Composition processes are the subject of empirical (musicological, psychological and sociological) research. A distinction is made between retrospective and in actu documentation and analyzes of compositional processes.
Composition in rock music and jazz
Outside of “ classical music ”, the composition and the composer are of comparatively less importance, as numerous traditional tasks of the composer are carried out in a division of labor. In jazz, for example, only the melody and the harmonic framework of a piece are usually referred to as the composition, while the arrangement and improvisation also play an important role in the audible end result (a constellation that was used in European art music up until the middle of the Baroque era could occur). Important jazz composers such as Duke Ellington , Miles Davis and Wayne Shorter are accordingly in their own shadow as performing musicians. In contrast to classical music, the historical development of jazz is also shaped by performing musicians and not by composers.
In rock music , composition, arrangement and performance are usually a collective process that can never be completely broken down into its details, the result of which is only intended for performance by its creator and not for transmission to other performers, who therefore do it in the “classical” sense here also not there. In this case, notes are often only required in a reduced form or not at all, especially when working closely with studio recordings, which can make classical notation superfluous.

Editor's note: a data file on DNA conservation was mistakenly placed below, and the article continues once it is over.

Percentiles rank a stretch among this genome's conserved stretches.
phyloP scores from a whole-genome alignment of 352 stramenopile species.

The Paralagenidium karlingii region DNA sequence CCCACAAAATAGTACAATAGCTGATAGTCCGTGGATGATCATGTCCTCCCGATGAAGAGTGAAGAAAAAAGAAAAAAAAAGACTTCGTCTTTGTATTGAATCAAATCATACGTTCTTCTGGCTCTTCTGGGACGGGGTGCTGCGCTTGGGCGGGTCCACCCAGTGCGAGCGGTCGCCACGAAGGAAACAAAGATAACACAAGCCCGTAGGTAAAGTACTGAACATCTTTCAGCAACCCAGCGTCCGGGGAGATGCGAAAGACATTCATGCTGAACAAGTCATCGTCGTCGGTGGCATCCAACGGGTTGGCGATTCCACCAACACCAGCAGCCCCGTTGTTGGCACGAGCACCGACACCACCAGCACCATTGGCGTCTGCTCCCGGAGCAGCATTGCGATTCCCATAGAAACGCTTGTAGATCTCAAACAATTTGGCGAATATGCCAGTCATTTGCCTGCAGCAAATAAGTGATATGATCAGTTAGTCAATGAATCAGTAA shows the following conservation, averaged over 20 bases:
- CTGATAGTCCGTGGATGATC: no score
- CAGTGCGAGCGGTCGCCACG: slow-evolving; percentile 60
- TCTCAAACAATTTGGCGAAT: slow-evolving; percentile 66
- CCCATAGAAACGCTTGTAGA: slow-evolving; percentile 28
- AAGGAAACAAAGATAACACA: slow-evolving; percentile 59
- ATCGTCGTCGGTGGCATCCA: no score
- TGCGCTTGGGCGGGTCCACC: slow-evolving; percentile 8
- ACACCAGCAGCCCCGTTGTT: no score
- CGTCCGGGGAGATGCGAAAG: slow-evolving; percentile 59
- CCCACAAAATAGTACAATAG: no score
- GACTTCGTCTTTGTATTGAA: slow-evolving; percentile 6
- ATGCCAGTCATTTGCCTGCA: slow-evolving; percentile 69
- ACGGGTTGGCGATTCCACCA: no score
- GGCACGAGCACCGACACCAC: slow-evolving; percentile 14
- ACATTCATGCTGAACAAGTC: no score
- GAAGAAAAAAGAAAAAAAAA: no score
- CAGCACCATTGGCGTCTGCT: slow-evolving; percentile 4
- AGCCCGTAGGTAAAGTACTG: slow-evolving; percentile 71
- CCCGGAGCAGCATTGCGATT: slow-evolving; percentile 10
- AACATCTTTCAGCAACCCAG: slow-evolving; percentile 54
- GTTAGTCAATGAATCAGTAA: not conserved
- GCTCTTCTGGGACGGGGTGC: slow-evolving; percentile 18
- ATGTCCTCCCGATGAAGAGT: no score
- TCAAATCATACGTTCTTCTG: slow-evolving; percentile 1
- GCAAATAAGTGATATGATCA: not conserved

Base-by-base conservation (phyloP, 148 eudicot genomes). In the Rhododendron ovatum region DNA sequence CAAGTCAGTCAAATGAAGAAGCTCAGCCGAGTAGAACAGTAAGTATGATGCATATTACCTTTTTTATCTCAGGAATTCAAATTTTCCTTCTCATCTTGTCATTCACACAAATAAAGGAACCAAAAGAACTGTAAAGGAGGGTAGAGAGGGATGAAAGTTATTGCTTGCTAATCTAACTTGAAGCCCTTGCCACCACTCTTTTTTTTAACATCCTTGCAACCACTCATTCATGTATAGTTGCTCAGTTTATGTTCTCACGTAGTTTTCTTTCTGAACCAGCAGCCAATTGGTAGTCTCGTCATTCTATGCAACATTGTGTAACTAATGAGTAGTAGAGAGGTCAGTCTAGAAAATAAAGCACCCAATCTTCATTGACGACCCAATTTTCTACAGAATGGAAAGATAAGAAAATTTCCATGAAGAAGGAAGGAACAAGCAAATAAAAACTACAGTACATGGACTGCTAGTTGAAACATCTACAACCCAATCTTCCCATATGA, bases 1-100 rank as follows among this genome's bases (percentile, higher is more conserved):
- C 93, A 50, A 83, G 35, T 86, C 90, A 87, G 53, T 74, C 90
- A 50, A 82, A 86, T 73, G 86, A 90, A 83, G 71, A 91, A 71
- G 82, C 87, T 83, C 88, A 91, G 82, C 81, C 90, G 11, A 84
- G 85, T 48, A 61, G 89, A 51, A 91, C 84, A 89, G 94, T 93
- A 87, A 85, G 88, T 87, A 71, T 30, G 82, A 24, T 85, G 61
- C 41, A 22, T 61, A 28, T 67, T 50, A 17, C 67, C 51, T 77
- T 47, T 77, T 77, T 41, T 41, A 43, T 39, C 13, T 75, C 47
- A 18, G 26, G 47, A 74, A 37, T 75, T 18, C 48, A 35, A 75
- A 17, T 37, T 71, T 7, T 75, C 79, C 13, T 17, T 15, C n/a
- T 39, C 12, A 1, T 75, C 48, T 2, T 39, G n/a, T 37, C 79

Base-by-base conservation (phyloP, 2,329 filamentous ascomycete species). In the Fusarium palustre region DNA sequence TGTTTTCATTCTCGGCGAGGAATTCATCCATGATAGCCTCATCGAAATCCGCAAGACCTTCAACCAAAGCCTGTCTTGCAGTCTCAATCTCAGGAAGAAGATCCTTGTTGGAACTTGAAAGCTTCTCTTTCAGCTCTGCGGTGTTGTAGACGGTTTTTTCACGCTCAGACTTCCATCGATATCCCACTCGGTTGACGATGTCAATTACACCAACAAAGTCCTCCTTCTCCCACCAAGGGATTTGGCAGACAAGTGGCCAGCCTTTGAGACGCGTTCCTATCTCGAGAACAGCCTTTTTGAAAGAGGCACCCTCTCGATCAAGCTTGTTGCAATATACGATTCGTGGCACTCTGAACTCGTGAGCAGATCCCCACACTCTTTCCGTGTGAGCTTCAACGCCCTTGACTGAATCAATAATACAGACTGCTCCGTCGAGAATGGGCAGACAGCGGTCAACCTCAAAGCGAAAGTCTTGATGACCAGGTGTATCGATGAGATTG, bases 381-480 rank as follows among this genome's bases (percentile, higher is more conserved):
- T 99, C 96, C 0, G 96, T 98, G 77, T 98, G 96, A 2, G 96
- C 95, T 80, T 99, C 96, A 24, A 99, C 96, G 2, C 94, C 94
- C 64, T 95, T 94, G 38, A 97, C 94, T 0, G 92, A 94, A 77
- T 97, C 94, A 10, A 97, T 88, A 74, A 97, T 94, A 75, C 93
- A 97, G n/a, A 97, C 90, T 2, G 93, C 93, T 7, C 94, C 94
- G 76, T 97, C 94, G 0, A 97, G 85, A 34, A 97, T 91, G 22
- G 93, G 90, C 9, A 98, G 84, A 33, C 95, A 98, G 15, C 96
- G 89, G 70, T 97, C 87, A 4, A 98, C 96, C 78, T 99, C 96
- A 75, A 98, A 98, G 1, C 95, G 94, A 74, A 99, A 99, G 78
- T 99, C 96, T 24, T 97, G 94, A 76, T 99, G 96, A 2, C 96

- Markus Bandur: Composition / Komposition , in: Concise dictionary of musical terminology [loose-leaf edition], Franz Steiner, Wiesbaden, later Stuttgart, 1971–2006; DVD, Stuttgart 2012; Republished in: Terminology of Musical Composition , edited by Hans Heinrich Eggebrecht, Franz Steiner, Stuttgart 1996 (= Concise Dictionary of Musical Terminology, Special Volume 2, pp. 15–48) ISBN 3-515-07004-4 .
- Norbert Jürgen Schneider : Composing for film and television Schott 1997 ISBN 3-7957-8708-4 .
- Clemens Kühn : Composition history in annotated examples Bärenreiter 2008 ISBN 3-7618-1158-6 .
- Paul Hindemith : Instruction in Tonsatz Schott 1984 ISBN 3-7957-1600-4 .
- Knud Jeppesen: Counterpoint. Textbook of classical vowel polyphony Breitkopf & Härtel 1985 ISBN 3-7651-0003-X .
- Matthias Schmidt : Composition. In: Oesterreichisches Musiklexikon . Online edition, Vienna 2002 ff., ISBN 3-7001-3077-5 ; Print edition: Volume 3, Verlag der Österreichischen Akademie der Wissenschaften, Vienna 2004, ISBN 3-7001-3045-7 .
- Marcello Sorce Keller : "Siamo tutti compositori. Alcune riflessioni sulla distribuzione sociale del processo compositivo" Swiss Yearbook for Musicology , New Volume XVIII (1998), pp. 259-330.
- Tasos Zembylas , Martin Niederauer: Practices of composing: sociological, knowledge-theoretical and musicological perspectives. Wiesbaden, 2016.
- Tasos Zembylas (Ed.): Artistic Practices. Social Interactions and Cultural Dynamics. London, 2014; Tasos Zembylas , Martin Niederauer: Practices of composing: sociological, knowledge-theoretical and musicological perspectives. Wiesbaden, 2016.
- Collins, Dave (Ed.): The act of musical composition. Studies in the creative process. Farnham, 2012; Donin, Nicolas / Féron, Francois-Xavier: “Tracking the composer's cognition in the course of a creative process: Stefano Gervasoni and the beginning of Gramigna”. In: Musicae Scientiae, 0/2012, 1-24; Tasos Zembylas , Martin Niederauer: Practices of composing: sociological, knowledge-theoretical and musicological perspectives. Wiesbaden, 2016.